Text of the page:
MOM’s new dispute tribunal: What you need to know

With MOM introducing the Employment Claims Tribunal in the next month or so, what should you know about this new dispute resolution body?

The Ministry of Manpower (MOM) has announced the establishment of the Employment Claims Tribunal (ECT) within the first quarter of 2016.
The Tribunal itself is designed for professionals, managers and executives (PMEs) earning over $4,500 per month – and thus not covered by the Employment Act – who require assistance with statutory and contractual salary disputes.
HRD spoke to Julia Yeo, employment law specialist at Clyde & Co, about the ECT and what HR should do to prepare for its introduction.

“As it will be a specialised tribunal, the process should be faster, simpler and come with lower administrative costs than civil law suits,” Yeo said.
There is also likely to be at least one legally trained person sitting on the tribunal.
“If it works like the Small Claims Tribunal, complainants will likely only need to pay administrative fees. Enforcement of ECT orders may be via the Courts,” she added.
Before the establishment of the ECT however, employers will have to adjust internal policy to prevent employees from prematurely or unnecessarily escalating disputes to the ECT.
“It will be crucial that tighter internal dispute management and grievance procedures be put in place to facilitate better communication with any aggrieved employees,” Yeo said.
On 1 April this year, MOM will require firms provide itemised payslips and key employment terms to all employees. Record keeping will have to cover more than this if firms wishes to avoid the ECT later on.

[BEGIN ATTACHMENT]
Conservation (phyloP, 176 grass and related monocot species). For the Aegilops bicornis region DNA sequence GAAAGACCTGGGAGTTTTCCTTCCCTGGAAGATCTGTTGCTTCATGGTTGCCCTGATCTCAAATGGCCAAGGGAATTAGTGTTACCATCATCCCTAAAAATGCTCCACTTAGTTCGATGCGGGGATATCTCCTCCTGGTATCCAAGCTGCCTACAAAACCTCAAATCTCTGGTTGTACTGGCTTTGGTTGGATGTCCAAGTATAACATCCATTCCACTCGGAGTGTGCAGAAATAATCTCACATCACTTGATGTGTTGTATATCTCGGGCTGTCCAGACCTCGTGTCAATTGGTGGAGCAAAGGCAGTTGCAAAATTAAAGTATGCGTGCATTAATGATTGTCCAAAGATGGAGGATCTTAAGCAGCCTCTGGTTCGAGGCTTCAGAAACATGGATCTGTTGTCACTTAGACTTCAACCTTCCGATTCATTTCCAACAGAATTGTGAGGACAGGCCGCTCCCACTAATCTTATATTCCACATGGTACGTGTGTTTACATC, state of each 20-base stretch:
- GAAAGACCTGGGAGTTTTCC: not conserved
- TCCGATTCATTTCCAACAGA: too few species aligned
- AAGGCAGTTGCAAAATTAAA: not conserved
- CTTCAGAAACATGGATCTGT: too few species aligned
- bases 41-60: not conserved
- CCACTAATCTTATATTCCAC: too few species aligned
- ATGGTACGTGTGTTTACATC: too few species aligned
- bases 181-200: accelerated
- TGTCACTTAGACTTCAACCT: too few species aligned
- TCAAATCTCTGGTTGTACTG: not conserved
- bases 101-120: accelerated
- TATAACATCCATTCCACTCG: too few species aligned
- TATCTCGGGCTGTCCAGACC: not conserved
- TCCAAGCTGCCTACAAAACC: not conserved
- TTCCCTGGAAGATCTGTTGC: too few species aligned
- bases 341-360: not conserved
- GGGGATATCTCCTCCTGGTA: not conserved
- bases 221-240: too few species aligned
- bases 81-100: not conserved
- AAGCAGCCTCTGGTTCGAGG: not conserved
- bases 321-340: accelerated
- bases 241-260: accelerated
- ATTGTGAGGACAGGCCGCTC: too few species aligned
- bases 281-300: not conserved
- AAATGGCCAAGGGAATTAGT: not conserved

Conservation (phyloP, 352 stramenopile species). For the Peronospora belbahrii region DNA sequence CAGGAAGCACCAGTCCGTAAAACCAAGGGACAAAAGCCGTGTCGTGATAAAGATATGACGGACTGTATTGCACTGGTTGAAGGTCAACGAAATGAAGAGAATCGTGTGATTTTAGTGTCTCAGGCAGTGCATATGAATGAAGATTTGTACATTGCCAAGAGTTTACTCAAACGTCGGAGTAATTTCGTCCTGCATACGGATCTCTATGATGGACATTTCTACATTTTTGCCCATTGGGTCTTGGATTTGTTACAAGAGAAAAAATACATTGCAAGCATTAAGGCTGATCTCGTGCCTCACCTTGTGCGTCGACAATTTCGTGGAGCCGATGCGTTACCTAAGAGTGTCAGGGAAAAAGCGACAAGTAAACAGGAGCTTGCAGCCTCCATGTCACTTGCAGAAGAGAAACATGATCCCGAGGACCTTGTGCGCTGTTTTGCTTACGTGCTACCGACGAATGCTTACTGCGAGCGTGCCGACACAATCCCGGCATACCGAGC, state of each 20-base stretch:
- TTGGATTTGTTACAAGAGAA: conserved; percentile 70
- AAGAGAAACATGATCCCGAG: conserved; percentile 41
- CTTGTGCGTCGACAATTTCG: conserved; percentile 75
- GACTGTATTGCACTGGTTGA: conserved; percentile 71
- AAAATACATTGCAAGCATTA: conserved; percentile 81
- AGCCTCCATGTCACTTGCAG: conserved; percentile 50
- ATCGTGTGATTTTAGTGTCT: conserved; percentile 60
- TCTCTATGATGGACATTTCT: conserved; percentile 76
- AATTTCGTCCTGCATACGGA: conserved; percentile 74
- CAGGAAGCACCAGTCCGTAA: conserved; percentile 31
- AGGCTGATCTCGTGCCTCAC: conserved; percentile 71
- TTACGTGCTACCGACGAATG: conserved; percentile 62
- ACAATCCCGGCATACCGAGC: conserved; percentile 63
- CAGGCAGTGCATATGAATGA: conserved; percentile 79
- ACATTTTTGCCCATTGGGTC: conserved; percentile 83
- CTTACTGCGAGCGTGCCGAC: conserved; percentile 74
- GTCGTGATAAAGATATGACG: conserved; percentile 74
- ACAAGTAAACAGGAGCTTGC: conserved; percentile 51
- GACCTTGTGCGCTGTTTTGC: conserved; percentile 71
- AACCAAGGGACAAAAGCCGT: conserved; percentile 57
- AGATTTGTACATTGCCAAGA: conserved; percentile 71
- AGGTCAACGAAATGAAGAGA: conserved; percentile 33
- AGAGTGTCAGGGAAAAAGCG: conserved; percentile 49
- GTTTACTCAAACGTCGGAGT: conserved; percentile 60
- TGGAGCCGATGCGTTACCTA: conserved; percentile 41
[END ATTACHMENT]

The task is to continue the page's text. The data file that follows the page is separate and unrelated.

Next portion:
“HR should ensure that proper clear documentation is consistently maintained on key items such as payment of salaries, authorised deductions, pay reviews and calculation of bonuses,” she added.
Wai Quen Chan, APJ HR manager for Intel, is optimistic about the ECT.
“We welcome a more efficient and informal platform to resolve employment disputes,” she told HRD. “With Intel’s strong focus on treating employees fairly and with respect, we have no concerns on the broader protections signalled for PME employees in Singapore.”
However, she noted that the effectiveness of the ECT was still unknown especially at this early stage.
“There is still much to learn about the ECT and how it will be run before we really know whether it will benefit both PMEs and companies without creating more red-tape or frustration for both sides.”
Related stories:
Employers asked to give feedback for Budget 2016
Protection, progression and pride in MOM’s new labour strategy
Three employment law changes due to impact HR in 2016

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